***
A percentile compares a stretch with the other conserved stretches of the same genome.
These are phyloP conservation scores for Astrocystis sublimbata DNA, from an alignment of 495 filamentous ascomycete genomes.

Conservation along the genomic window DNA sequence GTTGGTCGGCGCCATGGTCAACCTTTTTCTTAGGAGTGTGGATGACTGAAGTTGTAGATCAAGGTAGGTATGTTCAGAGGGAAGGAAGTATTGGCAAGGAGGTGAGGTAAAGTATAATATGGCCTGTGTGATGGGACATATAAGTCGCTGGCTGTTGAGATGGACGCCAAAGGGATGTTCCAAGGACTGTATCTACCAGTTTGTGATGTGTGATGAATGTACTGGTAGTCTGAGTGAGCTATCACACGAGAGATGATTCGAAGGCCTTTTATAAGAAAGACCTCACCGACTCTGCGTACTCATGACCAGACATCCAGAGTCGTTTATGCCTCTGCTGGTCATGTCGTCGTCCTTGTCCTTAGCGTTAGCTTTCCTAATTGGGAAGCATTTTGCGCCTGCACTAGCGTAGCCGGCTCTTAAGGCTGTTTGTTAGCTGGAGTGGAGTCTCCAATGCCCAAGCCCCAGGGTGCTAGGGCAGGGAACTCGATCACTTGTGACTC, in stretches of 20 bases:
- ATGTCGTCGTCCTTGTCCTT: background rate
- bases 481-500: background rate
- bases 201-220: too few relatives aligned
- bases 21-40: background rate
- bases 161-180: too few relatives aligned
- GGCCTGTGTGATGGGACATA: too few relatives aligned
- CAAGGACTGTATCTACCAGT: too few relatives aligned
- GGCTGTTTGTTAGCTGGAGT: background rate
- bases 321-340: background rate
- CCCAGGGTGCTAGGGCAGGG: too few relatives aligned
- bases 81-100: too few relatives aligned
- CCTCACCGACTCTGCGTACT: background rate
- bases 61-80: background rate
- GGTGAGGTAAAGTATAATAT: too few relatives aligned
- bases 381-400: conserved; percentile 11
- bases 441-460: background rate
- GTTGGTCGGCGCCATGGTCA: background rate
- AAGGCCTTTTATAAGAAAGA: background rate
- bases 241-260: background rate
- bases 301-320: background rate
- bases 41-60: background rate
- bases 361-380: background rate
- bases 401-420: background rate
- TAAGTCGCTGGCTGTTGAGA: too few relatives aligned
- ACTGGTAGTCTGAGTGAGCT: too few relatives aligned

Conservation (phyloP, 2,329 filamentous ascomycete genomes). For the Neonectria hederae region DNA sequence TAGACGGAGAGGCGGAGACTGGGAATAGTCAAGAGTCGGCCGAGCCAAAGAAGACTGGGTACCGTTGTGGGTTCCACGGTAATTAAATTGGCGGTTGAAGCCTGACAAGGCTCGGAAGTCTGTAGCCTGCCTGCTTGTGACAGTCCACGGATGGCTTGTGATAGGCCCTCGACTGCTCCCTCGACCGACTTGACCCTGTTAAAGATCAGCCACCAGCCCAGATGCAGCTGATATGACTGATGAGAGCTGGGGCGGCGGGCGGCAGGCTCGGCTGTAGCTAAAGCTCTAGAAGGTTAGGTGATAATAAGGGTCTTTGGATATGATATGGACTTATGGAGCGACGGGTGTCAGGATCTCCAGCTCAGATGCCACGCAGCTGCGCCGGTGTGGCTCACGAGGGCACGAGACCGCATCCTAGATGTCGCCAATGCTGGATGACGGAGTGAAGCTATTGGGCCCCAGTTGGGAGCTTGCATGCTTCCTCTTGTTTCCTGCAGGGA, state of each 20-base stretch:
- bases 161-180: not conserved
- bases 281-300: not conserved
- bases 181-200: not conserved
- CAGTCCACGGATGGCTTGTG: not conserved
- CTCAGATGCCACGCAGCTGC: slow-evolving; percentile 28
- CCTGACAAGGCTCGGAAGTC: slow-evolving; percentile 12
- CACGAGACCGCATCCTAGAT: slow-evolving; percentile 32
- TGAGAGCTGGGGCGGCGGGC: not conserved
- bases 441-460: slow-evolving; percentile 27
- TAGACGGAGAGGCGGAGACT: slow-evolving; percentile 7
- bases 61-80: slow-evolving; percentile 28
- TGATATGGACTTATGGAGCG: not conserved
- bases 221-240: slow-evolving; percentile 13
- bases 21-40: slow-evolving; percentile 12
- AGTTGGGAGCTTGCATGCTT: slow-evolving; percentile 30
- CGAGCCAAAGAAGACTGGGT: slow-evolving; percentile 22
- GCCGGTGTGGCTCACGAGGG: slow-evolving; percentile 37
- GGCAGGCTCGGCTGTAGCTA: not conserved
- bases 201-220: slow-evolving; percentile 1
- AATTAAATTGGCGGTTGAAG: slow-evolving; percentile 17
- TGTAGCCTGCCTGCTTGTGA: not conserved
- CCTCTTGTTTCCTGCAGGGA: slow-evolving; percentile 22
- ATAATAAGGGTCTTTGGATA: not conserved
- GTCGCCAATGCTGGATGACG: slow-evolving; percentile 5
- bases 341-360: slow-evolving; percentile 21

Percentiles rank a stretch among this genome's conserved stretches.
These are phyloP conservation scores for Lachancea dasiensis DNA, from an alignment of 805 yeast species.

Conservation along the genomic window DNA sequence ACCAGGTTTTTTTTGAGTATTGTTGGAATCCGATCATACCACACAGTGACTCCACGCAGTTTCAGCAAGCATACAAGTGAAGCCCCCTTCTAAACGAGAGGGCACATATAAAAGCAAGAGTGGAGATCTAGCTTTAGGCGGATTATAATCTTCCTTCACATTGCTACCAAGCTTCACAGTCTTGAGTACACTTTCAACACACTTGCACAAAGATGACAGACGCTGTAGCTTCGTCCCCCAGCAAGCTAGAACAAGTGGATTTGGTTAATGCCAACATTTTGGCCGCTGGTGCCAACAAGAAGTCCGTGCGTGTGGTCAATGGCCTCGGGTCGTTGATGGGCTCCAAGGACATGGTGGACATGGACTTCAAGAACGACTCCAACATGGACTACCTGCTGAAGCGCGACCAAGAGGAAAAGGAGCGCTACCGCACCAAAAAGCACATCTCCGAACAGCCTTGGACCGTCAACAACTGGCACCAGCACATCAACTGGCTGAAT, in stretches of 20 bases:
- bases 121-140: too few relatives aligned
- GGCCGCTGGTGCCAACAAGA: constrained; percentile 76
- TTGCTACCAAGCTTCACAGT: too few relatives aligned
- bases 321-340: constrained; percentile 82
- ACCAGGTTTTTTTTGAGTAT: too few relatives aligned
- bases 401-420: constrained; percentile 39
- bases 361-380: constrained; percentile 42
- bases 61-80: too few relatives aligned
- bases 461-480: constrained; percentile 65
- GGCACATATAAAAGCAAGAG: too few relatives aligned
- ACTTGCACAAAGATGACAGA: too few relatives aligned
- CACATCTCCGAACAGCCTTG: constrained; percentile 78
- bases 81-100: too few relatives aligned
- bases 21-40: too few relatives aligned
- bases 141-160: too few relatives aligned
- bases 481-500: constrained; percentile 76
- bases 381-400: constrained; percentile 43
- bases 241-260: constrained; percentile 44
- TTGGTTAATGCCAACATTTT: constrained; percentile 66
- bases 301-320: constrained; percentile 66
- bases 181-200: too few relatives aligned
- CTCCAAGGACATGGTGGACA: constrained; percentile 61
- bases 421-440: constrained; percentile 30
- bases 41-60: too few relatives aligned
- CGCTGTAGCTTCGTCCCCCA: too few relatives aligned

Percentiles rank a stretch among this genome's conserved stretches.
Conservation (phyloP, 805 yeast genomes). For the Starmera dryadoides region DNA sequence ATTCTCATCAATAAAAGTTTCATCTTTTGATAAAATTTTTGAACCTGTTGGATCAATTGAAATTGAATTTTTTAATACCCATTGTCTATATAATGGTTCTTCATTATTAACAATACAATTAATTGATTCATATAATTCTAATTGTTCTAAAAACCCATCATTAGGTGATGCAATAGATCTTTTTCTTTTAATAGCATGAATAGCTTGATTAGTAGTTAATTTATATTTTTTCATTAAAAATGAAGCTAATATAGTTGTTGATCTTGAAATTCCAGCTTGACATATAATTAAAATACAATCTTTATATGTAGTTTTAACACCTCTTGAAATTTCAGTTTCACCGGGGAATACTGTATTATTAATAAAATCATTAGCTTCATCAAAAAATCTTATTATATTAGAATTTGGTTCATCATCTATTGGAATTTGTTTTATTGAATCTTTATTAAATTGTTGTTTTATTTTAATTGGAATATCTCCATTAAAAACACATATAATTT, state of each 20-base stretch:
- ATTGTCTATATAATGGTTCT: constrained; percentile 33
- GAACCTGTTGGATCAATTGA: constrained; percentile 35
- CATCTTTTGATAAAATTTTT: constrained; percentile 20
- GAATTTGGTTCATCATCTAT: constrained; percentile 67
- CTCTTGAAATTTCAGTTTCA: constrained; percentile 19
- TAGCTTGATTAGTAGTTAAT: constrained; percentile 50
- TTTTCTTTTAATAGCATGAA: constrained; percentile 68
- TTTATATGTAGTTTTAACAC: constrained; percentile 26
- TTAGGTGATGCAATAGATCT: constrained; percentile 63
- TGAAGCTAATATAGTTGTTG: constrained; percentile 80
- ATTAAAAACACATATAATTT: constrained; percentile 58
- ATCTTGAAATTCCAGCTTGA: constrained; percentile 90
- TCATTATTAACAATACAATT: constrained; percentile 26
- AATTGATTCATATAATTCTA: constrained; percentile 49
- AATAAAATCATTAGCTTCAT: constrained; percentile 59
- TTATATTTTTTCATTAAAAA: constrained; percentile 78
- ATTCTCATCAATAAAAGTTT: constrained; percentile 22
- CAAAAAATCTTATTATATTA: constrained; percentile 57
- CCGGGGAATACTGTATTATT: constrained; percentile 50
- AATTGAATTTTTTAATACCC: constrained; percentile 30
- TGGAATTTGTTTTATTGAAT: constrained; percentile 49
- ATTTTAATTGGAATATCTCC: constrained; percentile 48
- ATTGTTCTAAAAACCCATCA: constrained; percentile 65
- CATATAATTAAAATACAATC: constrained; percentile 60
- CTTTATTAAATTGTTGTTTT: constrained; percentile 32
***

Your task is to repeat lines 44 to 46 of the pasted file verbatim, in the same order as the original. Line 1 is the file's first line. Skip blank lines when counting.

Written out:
- AGTTGGGAGCTTGCATGCTT: slow-evolving; percentile 30
- CGAGCCAAAGAAGACTGGGT: slow-evolving; percentile 22
- GCCGGTGTGGCTCACGAGGG: slow-evolving; percentile 37